Epilepsy-Don't Let It Shake Your Life Up

by Ray La Foy - Date: 2006-12-04 - Word Count: 505 Share This!

The moment someone is diagnosed with epilepsy, the doubts arise and there always are questions for which there are no answers. However, an attempt should be made to understand the disease so that one can manage it better. Unfortunately, there is ambiguity even in the diagnosing of the disease.

According to the doctors there exist about 40 types of seizures and not all are characterized by convulsions or jerking and shaking of the body. The most common seizure that most think about is defined as the convulsive, tonic clonic seizure, which is also known as the rand mal'. But this is not experienced by everyone. Epilepsy can exist even if you don't have convulsions.

Seizures normally happen in the brain and anything that is controlled by the brain could be affected like consciousness, behavior, movement etc. The neurologist will generally look at your medical history, circumstances that caused the seizure to happen or some other explanation for the seizure. One of the main diagnostic aids is to find out what happens during the seizure which will go a long way in telling them about the attack and deciding whether to diagnose epilepsy or not.

The word seizure would define a sudden change in behavior and or awareness. A person with diabetes will be prone to diabetic seizures, a person with a heart problem is at risk for a seizure related to that problem and then there are seizures which happen due to psychological reasons. These are also termed as non-epileptic seizures.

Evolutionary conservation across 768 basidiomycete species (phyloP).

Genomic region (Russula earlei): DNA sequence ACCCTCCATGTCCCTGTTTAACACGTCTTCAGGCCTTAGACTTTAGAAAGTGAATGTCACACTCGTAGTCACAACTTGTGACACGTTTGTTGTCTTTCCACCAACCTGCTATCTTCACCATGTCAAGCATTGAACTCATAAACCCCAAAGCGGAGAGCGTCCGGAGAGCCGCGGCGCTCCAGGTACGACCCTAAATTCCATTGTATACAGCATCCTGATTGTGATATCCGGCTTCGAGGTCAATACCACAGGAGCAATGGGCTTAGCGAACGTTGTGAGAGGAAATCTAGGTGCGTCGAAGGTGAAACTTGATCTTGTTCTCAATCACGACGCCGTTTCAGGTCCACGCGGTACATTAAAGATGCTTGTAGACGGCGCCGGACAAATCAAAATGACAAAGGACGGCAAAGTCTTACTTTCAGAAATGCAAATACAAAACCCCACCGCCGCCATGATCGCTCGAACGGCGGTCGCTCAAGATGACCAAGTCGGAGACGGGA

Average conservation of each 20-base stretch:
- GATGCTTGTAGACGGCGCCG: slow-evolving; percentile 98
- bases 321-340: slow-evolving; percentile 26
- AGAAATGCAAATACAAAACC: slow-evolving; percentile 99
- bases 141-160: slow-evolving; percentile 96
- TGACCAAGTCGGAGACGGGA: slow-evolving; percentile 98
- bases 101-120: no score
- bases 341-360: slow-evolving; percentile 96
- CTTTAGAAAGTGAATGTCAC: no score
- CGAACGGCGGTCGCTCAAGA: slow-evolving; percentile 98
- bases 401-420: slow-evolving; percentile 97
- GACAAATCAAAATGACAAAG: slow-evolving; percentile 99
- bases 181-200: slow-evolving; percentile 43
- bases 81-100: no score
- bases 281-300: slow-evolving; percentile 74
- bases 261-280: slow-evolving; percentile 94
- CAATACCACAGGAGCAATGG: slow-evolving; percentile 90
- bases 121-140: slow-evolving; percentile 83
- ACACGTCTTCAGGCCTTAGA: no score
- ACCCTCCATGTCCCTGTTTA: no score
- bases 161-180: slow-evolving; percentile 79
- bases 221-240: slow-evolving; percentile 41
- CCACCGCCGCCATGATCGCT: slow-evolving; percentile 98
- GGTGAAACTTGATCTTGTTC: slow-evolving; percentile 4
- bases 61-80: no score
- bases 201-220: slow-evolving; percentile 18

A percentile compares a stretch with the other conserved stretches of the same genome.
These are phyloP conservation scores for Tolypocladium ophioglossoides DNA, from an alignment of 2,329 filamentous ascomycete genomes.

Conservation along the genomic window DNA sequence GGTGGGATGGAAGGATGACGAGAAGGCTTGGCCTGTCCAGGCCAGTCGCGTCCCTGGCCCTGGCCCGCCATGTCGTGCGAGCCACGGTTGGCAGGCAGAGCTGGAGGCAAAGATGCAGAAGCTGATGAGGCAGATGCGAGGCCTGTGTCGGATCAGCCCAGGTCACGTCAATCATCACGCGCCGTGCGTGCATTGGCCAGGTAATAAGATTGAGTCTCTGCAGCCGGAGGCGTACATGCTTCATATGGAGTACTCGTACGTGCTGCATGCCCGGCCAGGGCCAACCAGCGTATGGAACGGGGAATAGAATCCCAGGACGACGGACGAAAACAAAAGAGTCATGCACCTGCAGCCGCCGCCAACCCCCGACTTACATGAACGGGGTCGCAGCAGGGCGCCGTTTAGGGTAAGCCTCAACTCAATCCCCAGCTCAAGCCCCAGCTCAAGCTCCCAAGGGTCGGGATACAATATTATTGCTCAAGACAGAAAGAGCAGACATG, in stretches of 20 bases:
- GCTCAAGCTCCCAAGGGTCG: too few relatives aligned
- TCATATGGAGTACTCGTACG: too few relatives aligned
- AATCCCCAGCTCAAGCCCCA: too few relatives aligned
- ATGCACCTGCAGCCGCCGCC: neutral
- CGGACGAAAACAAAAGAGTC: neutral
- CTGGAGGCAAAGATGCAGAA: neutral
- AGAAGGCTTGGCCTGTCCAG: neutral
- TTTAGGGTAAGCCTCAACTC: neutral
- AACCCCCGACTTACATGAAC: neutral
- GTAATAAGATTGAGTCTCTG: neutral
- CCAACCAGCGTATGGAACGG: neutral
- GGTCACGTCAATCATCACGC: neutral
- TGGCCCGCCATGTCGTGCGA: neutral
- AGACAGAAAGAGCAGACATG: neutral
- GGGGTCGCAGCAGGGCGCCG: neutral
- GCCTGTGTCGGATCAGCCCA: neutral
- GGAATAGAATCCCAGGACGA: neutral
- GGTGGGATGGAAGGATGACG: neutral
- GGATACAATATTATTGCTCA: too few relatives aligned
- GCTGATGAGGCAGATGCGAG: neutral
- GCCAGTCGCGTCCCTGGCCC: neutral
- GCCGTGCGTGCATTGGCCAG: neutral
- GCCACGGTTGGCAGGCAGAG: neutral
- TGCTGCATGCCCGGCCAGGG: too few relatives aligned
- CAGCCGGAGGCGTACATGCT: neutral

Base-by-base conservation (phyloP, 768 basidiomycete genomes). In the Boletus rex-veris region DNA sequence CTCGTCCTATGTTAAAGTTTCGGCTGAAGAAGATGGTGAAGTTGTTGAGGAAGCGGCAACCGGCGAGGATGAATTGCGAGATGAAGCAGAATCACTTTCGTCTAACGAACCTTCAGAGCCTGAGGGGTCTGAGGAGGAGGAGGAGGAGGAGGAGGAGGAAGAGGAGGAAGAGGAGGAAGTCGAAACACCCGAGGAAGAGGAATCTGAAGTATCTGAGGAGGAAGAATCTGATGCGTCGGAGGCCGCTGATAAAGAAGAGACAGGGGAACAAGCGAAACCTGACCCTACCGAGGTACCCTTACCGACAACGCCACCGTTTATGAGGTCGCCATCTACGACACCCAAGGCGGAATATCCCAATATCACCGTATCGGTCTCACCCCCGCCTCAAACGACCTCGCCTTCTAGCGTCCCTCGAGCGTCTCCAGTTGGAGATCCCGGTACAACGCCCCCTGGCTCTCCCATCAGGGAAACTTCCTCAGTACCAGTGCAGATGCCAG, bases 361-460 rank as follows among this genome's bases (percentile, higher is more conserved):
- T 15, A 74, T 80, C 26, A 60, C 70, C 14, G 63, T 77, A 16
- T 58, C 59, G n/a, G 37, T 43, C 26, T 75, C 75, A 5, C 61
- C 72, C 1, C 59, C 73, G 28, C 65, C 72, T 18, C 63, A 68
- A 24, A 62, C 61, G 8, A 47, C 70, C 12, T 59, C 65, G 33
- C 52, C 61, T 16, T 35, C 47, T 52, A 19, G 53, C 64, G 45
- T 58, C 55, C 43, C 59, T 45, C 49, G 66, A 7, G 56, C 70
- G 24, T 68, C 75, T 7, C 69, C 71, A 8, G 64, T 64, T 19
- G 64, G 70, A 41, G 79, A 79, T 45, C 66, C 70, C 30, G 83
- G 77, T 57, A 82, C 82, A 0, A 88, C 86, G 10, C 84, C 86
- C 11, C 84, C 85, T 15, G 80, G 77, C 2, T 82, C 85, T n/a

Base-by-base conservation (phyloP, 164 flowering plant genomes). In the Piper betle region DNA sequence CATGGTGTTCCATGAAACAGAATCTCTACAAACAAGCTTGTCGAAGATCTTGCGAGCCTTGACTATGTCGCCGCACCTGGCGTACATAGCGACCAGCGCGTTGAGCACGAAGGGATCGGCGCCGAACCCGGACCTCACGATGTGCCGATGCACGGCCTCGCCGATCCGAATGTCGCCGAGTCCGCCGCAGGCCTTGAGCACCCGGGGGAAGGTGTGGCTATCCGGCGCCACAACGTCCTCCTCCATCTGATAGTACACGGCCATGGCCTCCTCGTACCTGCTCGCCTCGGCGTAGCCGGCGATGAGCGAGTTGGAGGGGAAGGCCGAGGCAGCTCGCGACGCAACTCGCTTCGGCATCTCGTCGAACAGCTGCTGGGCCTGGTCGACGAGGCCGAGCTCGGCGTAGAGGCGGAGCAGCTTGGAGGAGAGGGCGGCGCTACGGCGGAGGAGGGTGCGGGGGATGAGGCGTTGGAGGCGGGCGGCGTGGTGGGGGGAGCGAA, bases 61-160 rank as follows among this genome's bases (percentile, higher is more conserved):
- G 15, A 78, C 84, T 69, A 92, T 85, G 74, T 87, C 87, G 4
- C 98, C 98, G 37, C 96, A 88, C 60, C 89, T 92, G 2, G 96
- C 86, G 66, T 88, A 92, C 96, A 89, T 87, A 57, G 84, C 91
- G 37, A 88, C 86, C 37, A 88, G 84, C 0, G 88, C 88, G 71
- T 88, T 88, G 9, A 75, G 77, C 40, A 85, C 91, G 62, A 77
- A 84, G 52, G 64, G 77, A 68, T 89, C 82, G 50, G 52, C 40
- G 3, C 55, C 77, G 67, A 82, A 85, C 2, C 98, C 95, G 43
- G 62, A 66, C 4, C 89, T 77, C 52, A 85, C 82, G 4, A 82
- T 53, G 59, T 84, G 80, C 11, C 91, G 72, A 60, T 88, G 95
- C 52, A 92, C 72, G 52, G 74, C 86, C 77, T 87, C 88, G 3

So one could define epileptic seizures as those that are caused by some strong disruption in the normal functioning of the brain. It does tend to get confusing as generally seizures are directly assumed to be epileptic in nature especially when they are defined on a web site and the fact that there are other types of seizures might get over looked.

There is no such thing as a one particular test that can diagnose this condition. It is in fact a very difficult condition to diagnose. EEGs are helpful in making this diagnosis but they show what is happening in your brain at the time of the test but it cannot show what happened before or after the attack or even the future. So the EEG will show everything as normal and unless the test is taken during the attack it is difficult to find out what is happening. Those people whose brain patterns show epilepsy related activity after the attack also can benefit from this test. The neurologist will ask a lot of questions to ascertain whether you have the condition or not, like checking on your medical history and getting a description of the seizure you had.

A brain scan is used to see if there are any physical causes for the brain to seize up like lesions, tumors, scar tissue but in most cases this scan comes up normal. This means that the scan cannot find anything wrong but it also does not mean that they don't have epilepsy.

Related Tags: epilepsy, seizures

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